The Center for Autism & Neurodevelopmental Disorders — which provides assessment, diagnosis, treatment, care coordination, family support and education for children, teens and young adults with autism and other developmental disorders — is one of only a few in the region to deliver a continuum of services until age 22 and to conduct research aimed at transforming the approach to autism.
Gehricke, who teaches 25 students in his lab, has expertise in the assessment and treatment of autism, ADHD and co-occurring problems such as depression, anxiety and drug abuse.
He joined the center in 2013. Before that, he worked at the UCLA Neuropsychiatric Institute & Hospital, the UC Irvine Transdisciplinary Tobacco Use Research Center and the UC Irvine Child Development Center, where he also provided comprehensive clinical assessments and cognitive behavioral therapy.
Gehricke is well-known for his scientific work on the underlying mechanisms of ADHD and drug abuse, having published a number of breakthrough articles showing why individuals with ADHD are more prone to smoke cigarettes or get hooked on other nicotine and tobacco products.
He’s taking this knowledge and applying it to autism. While people with ADHD and high-functioning autism share certain characteristics, such as difficulty interacting with others and problems with emotional control, Gehricke is especially interested in whether these issues have similar neurobiological underpinnings.
In a December 2014 study, he and his colleagues identified a genetic trait shared by those with ADHD and those with autism that sheds light on some of the more troubling behaviors associated with the disorders.
Gehricke explains that aggression and health-risk actions are driven by distorted dopamine signaling in the brain and that the DRD4 gene is critical in regulating this function. The researchers found that one form of the gene — called the 7R allele and linked to altered dopamine regulation – is overrepresented in both individuals with ADHD and those with autism. It’s the genetic fingerprint of these types of conduct, Gehricke says.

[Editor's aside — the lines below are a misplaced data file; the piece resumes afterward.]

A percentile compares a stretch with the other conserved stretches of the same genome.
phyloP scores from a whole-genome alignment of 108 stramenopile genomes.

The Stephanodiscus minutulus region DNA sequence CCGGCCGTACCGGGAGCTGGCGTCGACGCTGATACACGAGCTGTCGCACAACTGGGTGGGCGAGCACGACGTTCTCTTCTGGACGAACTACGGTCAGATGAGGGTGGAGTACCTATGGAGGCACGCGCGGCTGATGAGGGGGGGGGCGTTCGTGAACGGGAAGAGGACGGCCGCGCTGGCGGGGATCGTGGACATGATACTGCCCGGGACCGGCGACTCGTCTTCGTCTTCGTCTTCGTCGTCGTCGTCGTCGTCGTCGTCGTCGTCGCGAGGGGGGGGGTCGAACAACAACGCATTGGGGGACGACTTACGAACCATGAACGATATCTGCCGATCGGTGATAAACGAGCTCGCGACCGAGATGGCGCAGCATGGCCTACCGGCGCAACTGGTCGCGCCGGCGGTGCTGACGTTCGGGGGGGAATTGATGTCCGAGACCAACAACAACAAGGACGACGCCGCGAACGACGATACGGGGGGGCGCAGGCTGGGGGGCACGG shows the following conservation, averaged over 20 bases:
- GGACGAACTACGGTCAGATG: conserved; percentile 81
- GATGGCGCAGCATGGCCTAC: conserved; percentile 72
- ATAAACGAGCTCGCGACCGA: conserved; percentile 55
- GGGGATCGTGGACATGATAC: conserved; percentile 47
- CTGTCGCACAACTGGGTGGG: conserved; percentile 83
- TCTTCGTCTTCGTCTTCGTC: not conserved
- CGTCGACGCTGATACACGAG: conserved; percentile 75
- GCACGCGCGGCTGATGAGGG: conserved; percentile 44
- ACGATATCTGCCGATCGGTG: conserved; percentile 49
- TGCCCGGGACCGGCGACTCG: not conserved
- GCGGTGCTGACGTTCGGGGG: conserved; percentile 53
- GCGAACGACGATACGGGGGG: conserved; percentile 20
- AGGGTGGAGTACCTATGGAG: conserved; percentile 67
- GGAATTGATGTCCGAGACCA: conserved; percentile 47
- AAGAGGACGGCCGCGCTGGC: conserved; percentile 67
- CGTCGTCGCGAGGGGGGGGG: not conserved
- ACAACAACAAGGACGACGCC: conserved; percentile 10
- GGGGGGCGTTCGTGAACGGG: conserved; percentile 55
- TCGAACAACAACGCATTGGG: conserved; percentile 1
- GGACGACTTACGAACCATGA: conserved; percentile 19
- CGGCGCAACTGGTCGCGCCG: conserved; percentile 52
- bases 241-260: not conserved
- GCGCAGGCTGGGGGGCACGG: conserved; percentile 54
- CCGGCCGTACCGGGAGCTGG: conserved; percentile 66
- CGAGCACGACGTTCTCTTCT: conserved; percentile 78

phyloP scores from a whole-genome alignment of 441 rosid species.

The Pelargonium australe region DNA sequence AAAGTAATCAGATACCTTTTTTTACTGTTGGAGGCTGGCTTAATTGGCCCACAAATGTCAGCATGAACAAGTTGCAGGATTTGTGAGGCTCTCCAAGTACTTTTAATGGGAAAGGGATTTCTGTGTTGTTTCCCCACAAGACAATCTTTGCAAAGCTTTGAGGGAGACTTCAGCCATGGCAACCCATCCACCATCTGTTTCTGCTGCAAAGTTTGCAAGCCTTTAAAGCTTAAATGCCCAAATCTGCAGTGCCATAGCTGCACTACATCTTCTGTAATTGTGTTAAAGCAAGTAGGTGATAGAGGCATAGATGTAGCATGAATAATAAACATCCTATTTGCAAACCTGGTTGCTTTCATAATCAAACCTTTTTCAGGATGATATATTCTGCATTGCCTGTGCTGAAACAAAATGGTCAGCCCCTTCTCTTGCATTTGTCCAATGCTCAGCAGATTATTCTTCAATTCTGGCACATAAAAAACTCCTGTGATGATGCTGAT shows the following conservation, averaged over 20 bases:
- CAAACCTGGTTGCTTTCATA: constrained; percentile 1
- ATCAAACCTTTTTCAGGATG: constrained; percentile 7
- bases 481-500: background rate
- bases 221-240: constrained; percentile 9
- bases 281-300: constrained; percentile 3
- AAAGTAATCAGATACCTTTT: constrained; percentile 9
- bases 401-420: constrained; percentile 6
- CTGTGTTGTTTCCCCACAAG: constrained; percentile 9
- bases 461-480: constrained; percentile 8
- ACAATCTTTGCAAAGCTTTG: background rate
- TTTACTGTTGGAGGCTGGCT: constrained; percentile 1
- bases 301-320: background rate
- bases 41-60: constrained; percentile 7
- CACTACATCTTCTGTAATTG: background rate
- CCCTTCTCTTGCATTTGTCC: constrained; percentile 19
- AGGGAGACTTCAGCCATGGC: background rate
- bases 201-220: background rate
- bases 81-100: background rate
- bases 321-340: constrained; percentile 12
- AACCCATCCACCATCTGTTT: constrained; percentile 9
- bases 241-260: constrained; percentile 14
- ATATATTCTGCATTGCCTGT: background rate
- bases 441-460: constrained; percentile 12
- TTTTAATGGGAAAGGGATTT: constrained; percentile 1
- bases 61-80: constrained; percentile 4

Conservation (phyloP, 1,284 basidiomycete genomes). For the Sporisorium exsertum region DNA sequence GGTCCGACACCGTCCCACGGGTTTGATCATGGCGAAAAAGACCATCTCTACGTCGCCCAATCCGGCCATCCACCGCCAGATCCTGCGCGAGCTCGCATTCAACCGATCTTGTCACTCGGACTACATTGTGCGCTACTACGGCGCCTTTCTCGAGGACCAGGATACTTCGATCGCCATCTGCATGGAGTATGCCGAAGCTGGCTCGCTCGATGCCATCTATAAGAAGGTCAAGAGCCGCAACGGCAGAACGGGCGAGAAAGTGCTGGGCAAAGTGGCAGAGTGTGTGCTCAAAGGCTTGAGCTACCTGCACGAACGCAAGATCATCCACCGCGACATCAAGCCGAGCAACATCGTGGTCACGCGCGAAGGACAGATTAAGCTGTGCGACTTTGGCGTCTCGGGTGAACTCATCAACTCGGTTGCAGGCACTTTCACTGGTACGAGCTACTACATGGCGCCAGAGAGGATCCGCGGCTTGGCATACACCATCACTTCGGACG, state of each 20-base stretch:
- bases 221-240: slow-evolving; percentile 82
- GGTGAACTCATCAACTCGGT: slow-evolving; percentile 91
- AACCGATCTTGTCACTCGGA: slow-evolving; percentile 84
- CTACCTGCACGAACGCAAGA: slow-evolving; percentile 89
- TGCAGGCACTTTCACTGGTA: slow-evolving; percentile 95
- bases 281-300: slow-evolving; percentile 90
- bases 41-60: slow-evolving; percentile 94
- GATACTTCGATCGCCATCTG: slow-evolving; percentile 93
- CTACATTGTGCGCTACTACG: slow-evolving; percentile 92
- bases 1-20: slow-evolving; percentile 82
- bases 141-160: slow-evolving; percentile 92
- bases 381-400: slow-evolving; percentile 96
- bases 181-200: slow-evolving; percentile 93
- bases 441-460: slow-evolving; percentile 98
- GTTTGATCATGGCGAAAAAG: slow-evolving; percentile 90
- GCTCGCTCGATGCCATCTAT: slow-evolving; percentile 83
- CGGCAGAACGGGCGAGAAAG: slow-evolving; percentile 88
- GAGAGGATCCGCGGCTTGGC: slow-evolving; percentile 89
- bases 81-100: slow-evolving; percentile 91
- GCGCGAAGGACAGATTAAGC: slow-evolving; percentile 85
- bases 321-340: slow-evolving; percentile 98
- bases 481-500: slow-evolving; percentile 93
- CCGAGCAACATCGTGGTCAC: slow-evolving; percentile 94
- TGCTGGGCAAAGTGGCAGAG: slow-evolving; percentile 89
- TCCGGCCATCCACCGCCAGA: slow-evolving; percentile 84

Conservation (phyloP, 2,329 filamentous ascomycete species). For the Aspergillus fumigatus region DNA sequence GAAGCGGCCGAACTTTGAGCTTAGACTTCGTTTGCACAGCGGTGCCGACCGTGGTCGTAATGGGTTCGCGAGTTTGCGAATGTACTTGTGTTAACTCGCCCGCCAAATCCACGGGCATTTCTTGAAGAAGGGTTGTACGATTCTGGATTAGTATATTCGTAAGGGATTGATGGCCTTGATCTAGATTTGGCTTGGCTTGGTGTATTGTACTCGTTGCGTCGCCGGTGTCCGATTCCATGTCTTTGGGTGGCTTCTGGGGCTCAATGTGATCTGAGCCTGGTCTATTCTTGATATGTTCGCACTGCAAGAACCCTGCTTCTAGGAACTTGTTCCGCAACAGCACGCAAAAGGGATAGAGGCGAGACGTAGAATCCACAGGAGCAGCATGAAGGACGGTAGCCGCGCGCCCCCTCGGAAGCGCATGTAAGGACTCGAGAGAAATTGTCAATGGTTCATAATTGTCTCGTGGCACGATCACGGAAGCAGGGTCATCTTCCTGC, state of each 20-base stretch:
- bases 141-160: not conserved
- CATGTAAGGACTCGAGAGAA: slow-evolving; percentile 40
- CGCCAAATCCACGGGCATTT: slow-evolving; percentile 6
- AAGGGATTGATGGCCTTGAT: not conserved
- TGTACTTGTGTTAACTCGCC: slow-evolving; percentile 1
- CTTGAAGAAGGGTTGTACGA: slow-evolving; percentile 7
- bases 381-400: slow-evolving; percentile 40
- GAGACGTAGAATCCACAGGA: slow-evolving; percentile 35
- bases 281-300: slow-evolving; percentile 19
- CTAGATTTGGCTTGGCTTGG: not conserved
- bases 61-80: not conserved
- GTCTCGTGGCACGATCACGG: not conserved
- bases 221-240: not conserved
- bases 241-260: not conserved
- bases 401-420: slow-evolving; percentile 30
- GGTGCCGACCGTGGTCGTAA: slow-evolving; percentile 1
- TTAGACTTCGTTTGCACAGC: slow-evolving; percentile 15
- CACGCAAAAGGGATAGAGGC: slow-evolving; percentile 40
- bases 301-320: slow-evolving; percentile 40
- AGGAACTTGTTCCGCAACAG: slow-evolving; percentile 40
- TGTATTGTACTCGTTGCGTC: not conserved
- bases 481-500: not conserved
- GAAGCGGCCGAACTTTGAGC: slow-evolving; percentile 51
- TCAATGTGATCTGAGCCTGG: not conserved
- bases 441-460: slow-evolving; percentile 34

“This study provides a conceptual model for risky behaviors, which we often see in our patients, and explores the possibility of tailoring information to reduce them,” he says. “More specifically, it points to the need to use strong visual images to induce behavioral changes.”
Gehricke is especially focused on nicotine addiction — which, he points out, is another shared ADHD-autism inclination. He believes that early behavioral intervention with autistic children could be a particularly effective deterrent to smoking — the No. 1 preventable health threat in the world – and “vaping.”
Gehricke says that the intervention should include warning labels (such as those used with nicotine and tobacco) depicting the negative consequences of health-risk behaviors and presenting distinctive imagery visually stimulating enough to alter the activities of teenagers and young adults with ADHD and autism. Testing the effectiveness of this deterrent is the next step Gehricke plans to take with his 7R allele group.
“Research — such as the projects conducted by Jean — is one of the core pillars of our mission at the Center for Autism & Neurodevelopmental Disorders,” says Catherine Brock, executive director. “Through his efforts and the families that participate, we are better able to understand the underlying mechanisms of autism spectrum disorders and ADHD.”
The Santa Ana-based center is a collaboration of the UC Irvine School of Medicine, CHOC Children’s Hospital, Chapman University’s College of Educational Studies, the Children & Families Commission of Orange County, and the William & Nancy Thompson Family Foundation.
— Tom Vasich, UC Irvine Strategic Communications